I actually find that audiences at the outskirts of the classical music scene are often much more amenable to “new music.” One of the exciting things happening in contemporary music practice is genre-blurring. Composers are now using practices from rock music, from jazz, from Eastern music traditions. The things that we call “extended techniques” would be more aptly named “borrowed techniques” because they can all be found in other genres or other parts of the world! They’re only extensions insofar as we’re looking at the canon of Traditional Western Classical Music. As a contemporary flutist, for example, a lot of what I’m asked to do comes from ancient Japanese shō or shakuhachi techniques, or seems more akin to the style of Ian Anderson from Jethro Tull. I even saw Lizzo recently perform at the BET Awards and use microtonal trills in her flute solo! These sounds are not some highly academic practice restricted to contemporary music specialists; they are simply musical sounds being used in contexts we’re not used to.
How does what you’re doing differ from what you thought you’d be doing when you entered your undergrad for music?
When I started my undergraduate degree at Oberlin College and Conservatory, I thought I was on a straight path towards being principal flute of the London Symphony Orchestra. That was my dream job. I was 18 years old and actively telling people I hated “new music” and only liked Tchaikovsky and Brahms. I’m so grateful that my conception of great music as well as my understanding of success have expanded so much in the past ten years. I feel incredibly privileged to have met so many incredible mentors and colleagues in the past decade who have helped to clarify my values and expand my strengths and interests. While being principal flute of the LSO would still be pretty dang cool, I’ve been able to recognize and come to terms with the fact that I would probably never be satisfied as a traditional orchestral musician. I’m so happy that my current lifestyle allows me to teach students as young as 4 and as old as 90, to coach rock bands and string quartets, to help brilliant minds to create new businesses and ensembles, and to work alongside composers and artists to present new art.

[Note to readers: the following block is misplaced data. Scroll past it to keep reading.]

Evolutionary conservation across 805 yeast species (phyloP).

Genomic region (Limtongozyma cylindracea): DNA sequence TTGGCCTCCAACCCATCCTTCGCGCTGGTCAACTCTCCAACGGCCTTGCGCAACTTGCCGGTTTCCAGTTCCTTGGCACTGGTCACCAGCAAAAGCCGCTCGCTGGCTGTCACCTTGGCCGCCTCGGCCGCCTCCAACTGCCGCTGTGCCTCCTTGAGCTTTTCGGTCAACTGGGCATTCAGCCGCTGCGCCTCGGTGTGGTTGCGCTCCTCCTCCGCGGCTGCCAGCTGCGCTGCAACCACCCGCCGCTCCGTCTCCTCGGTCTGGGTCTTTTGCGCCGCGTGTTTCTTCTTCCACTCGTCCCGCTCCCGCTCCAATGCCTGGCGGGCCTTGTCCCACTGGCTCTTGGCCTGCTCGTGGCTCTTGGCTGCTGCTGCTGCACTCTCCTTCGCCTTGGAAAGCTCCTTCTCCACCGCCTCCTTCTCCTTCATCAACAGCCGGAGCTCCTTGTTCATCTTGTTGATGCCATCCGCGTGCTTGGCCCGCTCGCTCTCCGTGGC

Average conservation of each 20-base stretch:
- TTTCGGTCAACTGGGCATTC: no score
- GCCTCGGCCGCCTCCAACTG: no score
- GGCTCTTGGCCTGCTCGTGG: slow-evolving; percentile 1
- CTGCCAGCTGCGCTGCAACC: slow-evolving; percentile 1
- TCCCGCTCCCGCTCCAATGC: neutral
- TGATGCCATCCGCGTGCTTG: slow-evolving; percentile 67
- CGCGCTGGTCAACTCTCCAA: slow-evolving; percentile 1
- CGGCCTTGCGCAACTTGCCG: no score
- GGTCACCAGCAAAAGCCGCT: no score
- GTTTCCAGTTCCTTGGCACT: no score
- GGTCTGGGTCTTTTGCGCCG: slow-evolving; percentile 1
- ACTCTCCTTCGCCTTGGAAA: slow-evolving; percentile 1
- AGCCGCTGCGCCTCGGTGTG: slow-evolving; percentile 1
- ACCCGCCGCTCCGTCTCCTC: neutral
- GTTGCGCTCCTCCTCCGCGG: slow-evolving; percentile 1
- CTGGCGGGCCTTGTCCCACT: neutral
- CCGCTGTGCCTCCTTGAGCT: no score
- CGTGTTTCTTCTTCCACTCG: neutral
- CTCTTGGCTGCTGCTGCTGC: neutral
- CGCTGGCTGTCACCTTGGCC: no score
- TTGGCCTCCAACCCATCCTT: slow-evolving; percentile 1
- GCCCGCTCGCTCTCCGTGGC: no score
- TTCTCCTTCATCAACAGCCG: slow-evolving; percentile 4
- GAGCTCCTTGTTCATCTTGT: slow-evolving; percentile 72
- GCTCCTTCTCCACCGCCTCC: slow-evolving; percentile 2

To support Zoe and NAT 28, go check out her Shine Registry profile linked here. If you’re a Pittsburgher, follow both @zsorrell and @nat28newmusic for upcoming performances, and consider attending one! And, if you’re a female entrepreneur like Zoe, visit www.shineregistry.com to create a profile where you can ask for what you need when starting a business.